Being the only German colony considered suitable for white settlement at the time, Namibia attracted a large influx of German settlers. In 1903 there were 3,700 Germans living in the area, and by 1910 their number had increased to 13,000. Another reason for German settlement was the discovery of diamonds in 1908. Diamond production continues to be a very important part of Namibia’s economy. The settlers were encouraged by the government to expropriate land from the natives, and forced labor hard to distinguish from slavery – was used. As a result, relations between the German settlers and the natives deteriorated.
From 1904 to 1907, the Herero and the Namaqua took up arms against brutal German colonialism. In a calculated punitive action by the German occupiers, what has been called the ‘first genocide of the Twentieth Century’ was committed, as government officials ordered extinction of the natives. In the Herero and Namaqua genocide, the Germans systematically killed 10,000 Nama (half the population) and approximately 65,000 Herero (about 80% of the population). The survivors, when finally released from detention, were subjected to a policy of dispossession, deportation, forced labor, racial segregation, and discrimination in a system that in many ways anticipated the apartheid established by South Africa in 1948.
During the Scramble for Africa, South West Africa was claimed by Germany in August 1884. At that time, it was the only overseas German territory deemed suitable for white settlement. German colonists arriving in the following years occupied large areas of land, ignoring any claims by the Herero, Namaqua, and other natives. There was continual resistance by the natives. At the beginning of the war the Herero, under the leadership of chief Samuel Maharero had the upper hand. With good knowledge of the terrain, they had little problem in defending themselves against the Schutztruppe (initially numbering only 766). Soon the Namaqua people joined the war, again under the leadership of Hendrik Witbooi.
To cope with the situation, Germany sent 14,000 additional troops who soon crushed the rebellion in the Battle of Waterberg in 1904. Earlier von Trotha issued an ultimatum to the Herero, denying them citizenship rights and ordering them to leave the country or be killed. In order to escape, the Herero retreated into the waterless Omaheke region, a western arm of the Kalahari Desert, where many of them died of thirst. The German forces guarded every water source and were given orders to shoot any adult male Herero on sight. Only a few of them managed to escape into neighboring British territories. These tragic events, known as the Herero and Namaqua Genocide, resulted in the death of between 24,000 and 65,000 Herero (estimated at 50% to 70% of the total Herero population) and 10,000 Nama (50% of the total Nama population). The genocide was characterized by widespread death by starvation and from consumption of well water which had been poisoned by the Germans in the Namib Desert.
In October 1904, General Lothar von Trotha issued orders to kill every male Herero and drive women and children into the desert. As soon as the news of this order reached Germany, it was repealed, but Trotha initially ignored Berlin. When the extermination order was finally suspended at the end of 1904, surviving tribesmen were herded into concentration camps, while others were transferred as slave labor to German businesses; many Herero died of overwork and malnutrition. It took the Germans until 1908 to re-establish authority over the territory. By that time tens of thousands of Africans estimates range from 34,000 to 110,000 had been either killed or died of thirst while fleeing. 65,000 of 80,000 Hereros and at least 10,000 of 20,000 Nama.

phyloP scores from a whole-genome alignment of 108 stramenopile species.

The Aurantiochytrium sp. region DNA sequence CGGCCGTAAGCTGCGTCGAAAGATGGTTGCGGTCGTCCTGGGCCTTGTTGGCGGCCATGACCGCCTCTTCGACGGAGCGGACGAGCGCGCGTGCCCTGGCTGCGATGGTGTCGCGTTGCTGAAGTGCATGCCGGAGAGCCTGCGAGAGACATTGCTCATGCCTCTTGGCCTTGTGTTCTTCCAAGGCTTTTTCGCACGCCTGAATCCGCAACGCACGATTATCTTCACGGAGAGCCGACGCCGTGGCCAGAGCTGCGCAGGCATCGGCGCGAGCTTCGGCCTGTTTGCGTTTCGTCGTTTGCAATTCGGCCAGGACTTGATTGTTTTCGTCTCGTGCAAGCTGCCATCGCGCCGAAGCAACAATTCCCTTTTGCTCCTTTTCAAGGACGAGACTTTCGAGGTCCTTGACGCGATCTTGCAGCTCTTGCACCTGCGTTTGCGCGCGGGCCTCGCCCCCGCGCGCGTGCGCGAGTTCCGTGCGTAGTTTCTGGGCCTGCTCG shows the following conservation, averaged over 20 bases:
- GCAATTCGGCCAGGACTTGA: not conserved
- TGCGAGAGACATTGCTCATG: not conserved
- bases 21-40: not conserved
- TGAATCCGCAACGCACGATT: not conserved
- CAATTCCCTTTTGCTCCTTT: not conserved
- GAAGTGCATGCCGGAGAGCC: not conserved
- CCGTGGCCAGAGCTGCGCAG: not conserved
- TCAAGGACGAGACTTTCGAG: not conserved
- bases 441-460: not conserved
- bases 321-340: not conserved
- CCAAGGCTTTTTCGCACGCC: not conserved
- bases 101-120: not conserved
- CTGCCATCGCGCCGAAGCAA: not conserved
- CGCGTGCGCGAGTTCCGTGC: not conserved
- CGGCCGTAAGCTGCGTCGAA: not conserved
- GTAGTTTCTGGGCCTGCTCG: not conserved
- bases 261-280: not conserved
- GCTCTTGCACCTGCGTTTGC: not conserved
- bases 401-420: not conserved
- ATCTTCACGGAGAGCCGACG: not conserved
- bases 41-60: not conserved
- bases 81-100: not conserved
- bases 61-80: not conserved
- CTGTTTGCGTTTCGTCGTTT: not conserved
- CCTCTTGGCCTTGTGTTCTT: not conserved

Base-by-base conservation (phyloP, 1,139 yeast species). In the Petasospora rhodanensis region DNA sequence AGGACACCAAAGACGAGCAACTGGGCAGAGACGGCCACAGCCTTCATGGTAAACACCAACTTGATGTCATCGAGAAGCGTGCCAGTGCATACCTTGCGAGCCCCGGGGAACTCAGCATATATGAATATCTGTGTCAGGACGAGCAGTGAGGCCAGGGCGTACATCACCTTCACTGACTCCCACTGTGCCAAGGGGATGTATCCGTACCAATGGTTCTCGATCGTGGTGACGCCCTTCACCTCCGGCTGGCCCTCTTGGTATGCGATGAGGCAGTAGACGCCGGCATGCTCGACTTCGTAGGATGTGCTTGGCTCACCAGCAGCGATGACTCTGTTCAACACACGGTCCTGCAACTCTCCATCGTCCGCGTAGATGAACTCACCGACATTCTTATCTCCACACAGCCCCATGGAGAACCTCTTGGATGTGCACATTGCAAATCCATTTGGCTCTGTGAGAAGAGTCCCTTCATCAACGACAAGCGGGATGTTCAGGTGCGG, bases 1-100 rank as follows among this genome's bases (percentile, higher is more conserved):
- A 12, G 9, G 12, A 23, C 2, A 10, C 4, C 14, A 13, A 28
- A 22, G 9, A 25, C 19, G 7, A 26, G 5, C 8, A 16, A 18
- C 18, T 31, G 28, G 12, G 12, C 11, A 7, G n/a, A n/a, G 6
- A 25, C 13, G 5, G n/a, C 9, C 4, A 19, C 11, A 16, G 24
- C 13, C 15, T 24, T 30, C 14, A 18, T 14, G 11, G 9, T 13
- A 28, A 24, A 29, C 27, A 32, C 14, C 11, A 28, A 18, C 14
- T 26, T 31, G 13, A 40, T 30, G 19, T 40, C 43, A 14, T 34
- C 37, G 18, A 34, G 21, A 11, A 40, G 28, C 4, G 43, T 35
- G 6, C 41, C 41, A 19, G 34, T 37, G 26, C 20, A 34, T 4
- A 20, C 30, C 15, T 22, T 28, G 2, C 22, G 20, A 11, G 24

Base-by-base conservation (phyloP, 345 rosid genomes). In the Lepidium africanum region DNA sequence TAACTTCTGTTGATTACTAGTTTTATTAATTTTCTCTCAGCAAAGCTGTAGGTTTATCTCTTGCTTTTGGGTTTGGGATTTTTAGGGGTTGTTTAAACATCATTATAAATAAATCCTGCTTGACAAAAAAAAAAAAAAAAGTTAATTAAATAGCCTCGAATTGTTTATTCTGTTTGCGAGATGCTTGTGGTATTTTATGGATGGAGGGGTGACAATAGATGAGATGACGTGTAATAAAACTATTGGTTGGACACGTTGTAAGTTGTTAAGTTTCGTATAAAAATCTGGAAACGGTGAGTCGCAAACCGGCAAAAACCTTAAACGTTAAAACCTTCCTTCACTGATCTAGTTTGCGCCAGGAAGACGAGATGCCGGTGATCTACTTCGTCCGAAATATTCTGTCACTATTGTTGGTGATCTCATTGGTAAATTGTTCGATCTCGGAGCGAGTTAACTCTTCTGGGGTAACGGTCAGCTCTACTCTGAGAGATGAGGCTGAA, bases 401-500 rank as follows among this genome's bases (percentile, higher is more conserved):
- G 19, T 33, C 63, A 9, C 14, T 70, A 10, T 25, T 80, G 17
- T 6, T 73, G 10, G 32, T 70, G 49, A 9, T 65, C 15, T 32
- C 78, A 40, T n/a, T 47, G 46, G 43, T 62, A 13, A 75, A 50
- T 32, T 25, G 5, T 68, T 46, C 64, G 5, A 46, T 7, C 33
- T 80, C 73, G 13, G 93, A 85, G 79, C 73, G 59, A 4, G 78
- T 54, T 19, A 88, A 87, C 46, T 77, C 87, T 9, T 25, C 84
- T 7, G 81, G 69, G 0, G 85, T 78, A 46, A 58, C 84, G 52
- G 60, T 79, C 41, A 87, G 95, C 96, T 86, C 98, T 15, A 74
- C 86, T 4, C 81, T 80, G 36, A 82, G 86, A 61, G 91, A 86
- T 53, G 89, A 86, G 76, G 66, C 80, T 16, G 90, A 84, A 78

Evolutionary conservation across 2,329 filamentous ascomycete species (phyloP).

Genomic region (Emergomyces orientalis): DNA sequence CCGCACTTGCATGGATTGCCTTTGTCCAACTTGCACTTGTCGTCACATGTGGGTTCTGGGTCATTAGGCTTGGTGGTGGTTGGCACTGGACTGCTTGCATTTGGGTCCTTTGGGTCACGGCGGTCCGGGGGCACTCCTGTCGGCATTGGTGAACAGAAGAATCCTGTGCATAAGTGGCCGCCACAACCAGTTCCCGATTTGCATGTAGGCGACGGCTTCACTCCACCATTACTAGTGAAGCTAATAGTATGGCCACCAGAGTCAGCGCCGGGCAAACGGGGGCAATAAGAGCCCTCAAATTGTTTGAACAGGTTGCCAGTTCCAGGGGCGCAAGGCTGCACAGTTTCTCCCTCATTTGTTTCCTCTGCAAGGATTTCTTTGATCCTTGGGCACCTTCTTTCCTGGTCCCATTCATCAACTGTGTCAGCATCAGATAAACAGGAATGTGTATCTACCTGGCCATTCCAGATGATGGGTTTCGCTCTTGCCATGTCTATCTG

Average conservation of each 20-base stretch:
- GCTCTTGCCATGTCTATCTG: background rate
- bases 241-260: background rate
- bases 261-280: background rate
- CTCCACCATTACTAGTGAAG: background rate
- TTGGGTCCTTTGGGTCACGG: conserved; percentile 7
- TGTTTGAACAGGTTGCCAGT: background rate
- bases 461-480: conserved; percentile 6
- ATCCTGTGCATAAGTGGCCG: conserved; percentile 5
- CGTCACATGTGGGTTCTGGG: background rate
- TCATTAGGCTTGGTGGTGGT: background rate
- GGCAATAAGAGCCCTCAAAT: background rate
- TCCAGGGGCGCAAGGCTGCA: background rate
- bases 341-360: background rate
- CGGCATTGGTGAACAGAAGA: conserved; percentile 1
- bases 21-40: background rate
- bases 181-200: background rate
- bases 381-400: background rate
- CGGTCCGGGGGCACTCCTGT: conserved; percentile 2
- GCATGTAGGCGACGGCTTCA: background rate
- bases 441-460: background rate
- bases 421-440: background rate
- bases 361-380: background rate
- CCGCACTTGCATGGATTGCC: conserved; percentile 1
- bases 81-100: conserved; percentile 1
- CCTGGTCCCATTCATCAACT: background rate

South African rule
In 1915, during World War I, British and South African forces occupied it in the so-called South West Africa Campaign. South African troops under General Louis Botha occupied the territory and deposed the German colonial administration. The end of the war and the Treaty of Versailles left South Africa in possession of South West Africa as a League of Nations mandate. The mandate system was formed as a compromise between those who advocated an Allied annexation of former German and Turkish territories, and another proposition put forward by those who wished to grant them to an international trusteeship until they could govern themselves. It permitted the South African government to administer South-West Africa for an undefined period until that territory’s inhabitants were prepared for political self-determination. However, South Africa interpreted the mandate as a veiled annexation and made no attempt to prepare South West Africa for future autonomy.
In February 1917, Mandume Ya Ndemufayo, the last king of the Kwanyama of Ovamboland, was killed in a joint[clarification needed] attack by South African forces for resisting South African sovereignty over his people. On 17 December 1920, South Africa undertook the administration of South West Africa under the terms of Article 22 of the Covenant of the League of Nations and a Class C Mandate agreement by the League Council. The Class C mandate, supposed to be used for the least developed territories, gave South Africa full power of administration and legislation over the territory but required that South Africa promote the material and moral well-being and social progress of the people.